Software and formatting
Basic structure of a TV pilot
Critical do’s and don’ts
Log lines / One sheets / Pitches
Instructor Bio: Stephen Wallenfels earned a BA in Physical Education and International Relations from USIU San Diego. His writing career started as a freelance journalist in the health and fitness industry. After a decade of writing non-fiction, he published some short stories then switched to novels. His YA science fiction debut, POD (Penguin-Ace), was published in eight languages and has been adapted into a screenplay. Then, keeping with the survival theme but switching to realistic fiction, Stephen published two YA survival thrillers with Disney-Hyperion: Bad Call, set in Yosemite National Park, and Deadfall, set in the mountains of southeastern Oregon. He is currently adapting his novel, Deadfall, into a screenplay.
So you want to write a novel? Or you’ve written 40,000 words of a novel, and suddenly find yourself stuck. Or your stories are interesting but lack a real plot.
Michele Bacon is here to help. Over the course of two Saturdays, she’ll put you to work on developing a compelling protagonist, raising the stakes, and plotting your manuscript. Come with a full story idea or with only a desire to write a novel. You’ll leave with clear direction and a plot waiting to become a manuscript.
The two sessions will include brief lectures, hands-on workshops, one-on-one discussion with Michele, and some partner work with other students.
Please feel free to bring a lunch. BARN has a refrigerator to store your lunch in.
Michele Bacon is the author of contemporary young adult novels Antipodes and Life Before. Her work focuses on families, friends, and the complicated relationships therein. When she’s not writing, Michele loves skiing, playing tabletop games, traveling, and dreaming of travel. She’s visited all 50 states and dozens of countries, always eager to hear people’s stories and immerse herself in other cultures. Wherever she goes, Michele enjoys helping writers find their voices and tell their stories. And she loves coming home to Seattle, where she lives with her partner and three young children.
Agents report that they’re flooded with more queries and proposals than ever before, even as publishers cut back the number of books they produce each year. How can you break through the noise and get your project noticed? This workshop will help you step back and see your fiction or nonfiction work through fresh eyes and a business-based perspective. We’ll identify the things that make your work unique, marketable, and irresistible to publishing gatekeepers, and then with lots of examples and time for practice and personal feedback, we’ll work on verbal “elevator pitches,” one-paragraph hooks (great for query letters), and the dreaded synopsis. (This is also a valuable class for self-publishing writers who want to pitch their books so that readers pay attention.)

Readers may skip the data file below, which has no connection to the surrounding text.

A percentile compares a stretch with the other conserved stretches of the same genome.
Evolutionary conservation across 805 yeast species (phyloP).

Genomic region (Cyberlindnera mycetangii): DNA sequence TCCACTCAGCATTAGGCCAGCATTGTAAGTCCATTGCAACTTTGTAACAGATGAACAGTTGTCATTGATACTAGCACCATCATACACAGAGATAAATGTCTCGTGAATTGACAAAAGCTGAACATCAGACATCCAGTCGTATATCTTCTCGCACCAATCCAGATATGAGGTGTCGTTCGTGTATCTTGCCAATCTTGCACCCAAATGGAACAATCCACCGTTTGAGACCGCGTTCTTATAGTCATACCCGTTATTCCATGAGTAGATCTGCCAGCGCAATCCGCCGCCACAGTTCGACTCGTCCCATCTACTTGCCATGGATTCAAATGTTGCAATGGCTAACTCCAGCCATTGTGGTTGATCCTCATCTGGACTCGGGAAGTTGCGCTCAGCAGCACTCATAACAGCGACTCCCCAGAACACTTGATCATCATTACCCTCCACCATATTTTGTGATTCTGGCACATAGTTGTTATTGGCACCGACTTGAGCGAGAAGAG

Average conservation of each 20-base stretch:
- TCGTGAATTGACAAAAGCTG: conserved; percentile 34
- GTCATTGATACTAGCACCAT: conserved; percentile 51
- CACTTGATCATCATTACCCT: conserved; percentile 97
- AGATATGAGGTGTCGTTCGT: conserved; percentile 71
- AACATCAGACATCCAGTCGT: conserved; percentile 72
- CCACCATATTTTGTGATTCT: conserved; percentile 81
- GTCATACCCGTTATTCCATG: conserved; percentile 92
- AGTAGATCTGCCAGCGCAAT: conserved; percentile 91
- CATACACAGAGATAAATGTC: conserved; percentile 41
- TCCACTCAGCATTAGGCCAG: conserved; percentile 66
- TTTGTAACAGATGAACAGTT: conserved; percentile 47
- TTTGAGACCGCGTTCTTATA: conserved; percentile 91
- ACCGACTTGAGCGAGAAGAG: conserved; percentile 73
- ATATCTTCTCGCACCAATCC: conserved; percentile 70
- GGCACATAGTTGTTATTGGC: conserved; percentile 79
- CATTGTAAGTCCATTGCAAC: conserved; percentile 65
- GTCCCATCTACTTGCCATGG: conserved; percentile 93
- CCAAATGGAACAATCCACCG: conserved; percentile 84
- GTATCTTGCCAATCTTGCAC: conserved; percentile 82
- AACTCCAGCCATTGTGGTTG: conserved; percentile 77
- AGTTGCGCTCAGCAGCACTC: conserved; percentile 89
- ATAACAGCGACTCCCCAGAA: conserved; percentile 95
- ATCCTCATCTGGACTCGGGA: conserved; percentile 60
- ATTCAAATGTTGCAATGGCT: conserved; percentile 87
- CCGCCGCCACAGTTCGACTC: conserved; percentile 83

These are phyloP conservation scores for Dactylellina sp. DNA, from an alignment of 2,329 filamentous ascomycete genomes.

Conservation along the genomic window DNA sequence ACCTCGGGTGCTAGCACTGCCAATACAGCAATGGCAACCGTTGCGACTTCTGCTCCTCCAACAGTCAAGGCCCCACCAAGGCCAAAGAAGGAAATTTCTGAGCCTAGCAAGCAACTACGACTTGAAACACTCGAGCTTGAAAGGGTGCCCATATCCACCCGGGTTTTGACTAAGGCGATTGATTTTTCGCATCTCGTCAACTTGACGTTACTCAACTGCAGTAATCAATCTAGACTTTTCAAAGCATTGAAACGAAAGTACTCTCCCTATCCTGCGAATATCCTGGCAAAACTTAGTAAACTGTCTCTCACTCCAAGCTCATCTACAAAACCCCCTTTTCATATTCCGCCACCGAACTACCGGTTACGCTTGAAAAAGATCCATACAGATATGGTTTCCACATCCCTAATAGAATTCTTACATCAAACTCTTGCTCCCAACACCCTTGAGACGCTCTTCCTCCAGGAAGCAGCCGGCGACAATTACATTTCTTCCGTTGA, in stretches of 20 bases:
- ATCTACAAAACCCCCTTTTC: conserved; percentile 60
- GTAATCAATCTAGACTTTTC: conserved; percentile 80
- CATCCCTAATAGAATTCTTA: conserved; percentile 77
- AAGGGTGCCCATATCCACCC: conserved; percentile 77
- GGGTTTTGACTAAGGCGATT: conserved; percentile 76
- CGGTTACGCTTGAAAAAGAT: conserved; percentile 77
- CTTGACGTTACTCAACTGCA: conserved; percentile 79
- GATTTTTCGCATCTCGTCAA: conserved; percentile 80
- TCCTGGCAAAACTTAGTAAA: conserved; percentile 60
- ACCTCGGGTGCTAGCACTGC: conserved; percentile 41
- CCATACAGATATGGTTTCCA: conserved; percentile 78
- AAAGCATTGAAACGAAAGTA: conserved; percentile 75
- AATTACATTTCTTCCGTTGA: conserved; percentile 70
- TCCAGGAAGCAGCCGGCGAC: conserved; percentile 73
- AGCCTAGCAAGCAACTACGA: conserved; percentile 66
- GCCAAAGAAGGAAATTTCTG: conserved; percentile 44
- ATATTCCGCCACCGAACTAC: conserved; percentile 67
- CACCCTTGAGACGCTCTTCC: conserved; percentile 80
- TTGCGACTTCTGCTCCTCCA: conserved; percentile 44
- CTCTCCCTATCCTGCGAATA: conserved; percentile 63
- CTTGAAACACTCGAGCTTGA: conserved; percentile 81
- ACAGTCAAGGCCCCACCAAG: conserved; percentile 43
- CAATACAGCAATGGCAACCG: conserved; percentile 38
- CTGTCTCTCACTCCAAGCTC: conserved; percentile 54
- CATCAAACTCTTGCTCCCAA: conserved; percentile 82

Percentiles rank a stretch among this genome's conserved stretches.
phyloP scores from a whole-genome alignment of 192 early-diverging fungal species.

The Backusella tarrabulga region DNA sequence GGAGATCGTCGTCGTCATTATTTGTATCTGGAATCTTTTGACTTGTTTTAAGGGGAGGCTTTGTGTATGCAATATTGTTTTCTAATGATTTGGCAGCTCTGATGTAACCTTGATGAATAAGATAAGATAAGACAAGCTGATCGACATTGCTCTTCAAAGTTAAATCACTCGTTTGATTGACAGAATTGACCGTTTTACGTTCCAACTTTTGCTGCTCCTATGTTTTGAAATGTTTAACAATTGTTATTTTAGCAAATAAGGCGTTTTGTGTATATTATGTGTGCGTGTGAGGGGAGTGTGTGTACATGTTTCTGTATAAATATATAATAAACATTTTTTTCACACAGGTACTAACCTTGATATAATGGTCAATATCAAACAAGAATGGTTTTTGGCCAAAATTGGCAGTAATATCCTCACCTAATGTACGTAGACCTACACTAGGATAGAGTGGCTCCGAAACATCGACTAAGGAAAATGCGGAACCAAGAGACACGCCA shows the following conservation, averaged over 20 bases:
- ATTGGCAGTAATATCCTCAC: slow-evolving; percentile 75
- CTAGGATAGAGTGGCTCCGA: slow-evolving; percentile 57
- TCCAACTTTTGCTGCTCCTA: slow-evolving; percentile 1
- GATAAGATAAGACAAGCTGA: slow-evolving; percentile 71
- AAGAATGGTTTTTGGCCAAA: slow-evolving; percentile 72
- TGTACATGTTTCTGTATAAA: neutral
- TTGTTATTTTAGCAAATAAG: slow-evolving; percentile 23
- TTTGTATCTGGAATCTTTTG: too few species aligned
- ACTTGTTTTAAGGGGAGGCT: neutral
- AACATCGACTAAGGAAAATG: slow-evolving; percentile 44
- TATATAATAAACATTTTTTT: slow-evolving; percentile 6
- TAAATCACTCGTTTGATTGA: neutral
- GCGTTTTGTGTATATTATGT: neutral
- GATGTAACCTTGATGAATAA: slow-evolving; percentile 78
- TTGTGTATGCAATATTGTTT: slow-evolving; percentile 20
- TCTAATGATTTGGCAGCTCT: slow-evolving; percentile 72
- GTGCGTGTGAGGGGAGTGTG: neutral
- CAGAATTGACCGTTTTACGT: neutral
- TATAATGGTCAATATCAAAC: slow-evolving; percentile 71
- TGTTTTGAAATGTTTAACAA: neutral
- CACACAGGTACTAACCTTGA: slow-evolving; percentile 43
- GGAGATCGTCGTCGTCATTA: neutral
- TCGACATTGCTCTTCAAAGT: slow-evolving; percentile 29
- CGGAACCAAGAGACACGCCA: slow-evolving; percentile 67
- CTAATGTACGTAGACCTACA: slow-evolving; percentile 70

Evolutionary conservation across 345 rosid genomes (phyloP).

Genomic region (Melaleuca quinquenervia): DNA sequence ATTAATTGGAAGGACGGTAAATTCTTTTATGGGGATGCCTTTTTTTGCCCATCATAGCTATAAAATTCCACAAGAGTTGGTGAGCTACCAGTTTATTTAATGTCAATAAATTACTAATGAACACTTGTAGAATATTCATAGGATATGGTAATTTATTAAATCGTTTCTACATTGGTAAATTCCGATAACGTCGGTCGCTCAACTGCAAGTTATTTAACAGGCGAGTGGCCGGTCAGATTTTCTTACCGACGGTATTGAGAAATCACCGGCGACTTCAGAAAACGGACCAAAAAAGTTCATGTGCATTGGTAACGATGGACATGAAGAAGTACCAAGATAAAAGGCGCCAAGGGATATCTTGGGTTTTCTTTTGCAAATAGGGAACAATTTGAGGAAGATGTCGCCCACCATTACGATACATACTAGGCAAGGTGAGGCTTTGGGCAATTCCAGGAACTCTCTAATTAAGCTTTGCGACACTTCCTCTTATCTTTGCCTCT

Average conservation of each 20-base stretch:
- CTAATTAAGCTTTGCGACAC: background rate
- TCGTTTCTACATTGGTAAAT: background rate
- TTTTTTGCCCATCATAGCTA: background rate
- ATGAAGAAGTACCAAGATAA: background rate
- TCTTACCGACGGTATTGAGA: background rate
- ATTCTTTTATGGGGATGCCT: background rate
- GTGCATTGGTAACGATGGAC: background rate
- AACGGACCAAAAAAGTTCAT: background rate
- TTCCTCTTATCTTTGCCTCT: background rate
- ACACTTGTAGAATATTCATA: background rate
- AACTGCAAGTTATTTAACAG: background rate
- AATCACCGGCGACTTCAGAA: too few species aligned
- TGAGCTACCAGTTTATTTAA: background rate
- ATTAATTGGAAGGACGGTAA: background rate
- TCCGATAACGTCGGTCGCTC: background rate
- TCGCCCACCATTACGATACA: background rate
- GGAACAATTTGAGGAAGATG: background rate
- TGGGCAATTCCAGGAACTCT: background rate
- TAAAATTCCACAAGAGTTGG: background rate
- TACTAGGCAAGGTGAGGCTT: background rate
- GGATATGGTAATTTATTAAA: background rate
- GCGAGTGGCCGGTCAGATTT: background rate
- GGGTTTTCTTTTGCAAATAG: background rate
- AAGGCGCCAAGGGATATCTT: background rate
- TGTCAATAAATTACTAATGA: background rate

1. Be challenged to consider their work from a fresh, detached, commercial perspective.
2. Learn how to condense full-length fiction and nonfiction projects into industry-appropriate 1-2 page synopses, and how to identify the compelling “hooks” that make great verbal pitches and query letter descriptions.
3. Gain a realistic understanding of what publishers and agents are looking for in new authors, including author platform, compelling concept, and connection to existing popular trends.
Instructor Bio: Beth Jusino is a publishing consultant for both traditional and self-publishing authors, with almost 20 years of experience helping writers navigate the complicated space between manuscript and final book. A former literary agent and marketing director, she’s the author of the award-winning The Author’s Guide to Marketing and has ghostwritten or collaborated on half a dozen additional titles. Beth is a member of the Northwest Independent Editors Guild, a regular speaker for Seattle Public Library’s #SeattleWrites workshops, and has taught at writers’ conferences across the country. Visit her online at www.bethjusino.com or on Twitter @bethjusino.
Join Susan for a hands-on class that will work for emerging, intermediate, and experienced writers. Bring your ideas or your work-in-progress to explore the basics of novel structure, and leave with a work plan to move ahead with your story. Recommended reading prior to class: The Writer's Journey by Christopher Vogler, The Thirteen Clocks by James Thurber.
Susan Wiggs’s life is all about family, friends…and fiction.
Susan has been featured in the national media, including NPR and USA Today, has given programs for the US Embassies in Buenos Aires and Montevideo, and is a popular speaker locally, nationally, internationally, and on the high seas.
From the very start, her writings have illuminated the everyday dramas of ordinary people. Her books celebrate the power of love, the timeless bonds of family and the fascinating nuances of human nature. Today, she is an international best-selling, award-winning author, with millions of copies of her books in print in numerous countries and languages.
Her novels have appeared in the #1 spot on the New York Times Bestseller List, and have captured readers’ hearts around the globe. Her newest novel, The Lost and Found Bookshop will be released in 2020.
BARN will be closed and the front and back doors locked down to both Members and Non-Members beginning at 7:00 PM on Friday night as we begin preparations for the Bazaar at BARN.
Doors will reopen to all on Saturday, at 8:00 AM.
If you have questions, please contact Carla our Membership Coordinator at Membership@bainbridgebarn.org.
BARN members wishing to participate in this event must be a member for a minimum of 3 months (must join by August 31st) to participate. You can contact Carla Mackey at firstname.lastname@example.org for an application which will be available TBD.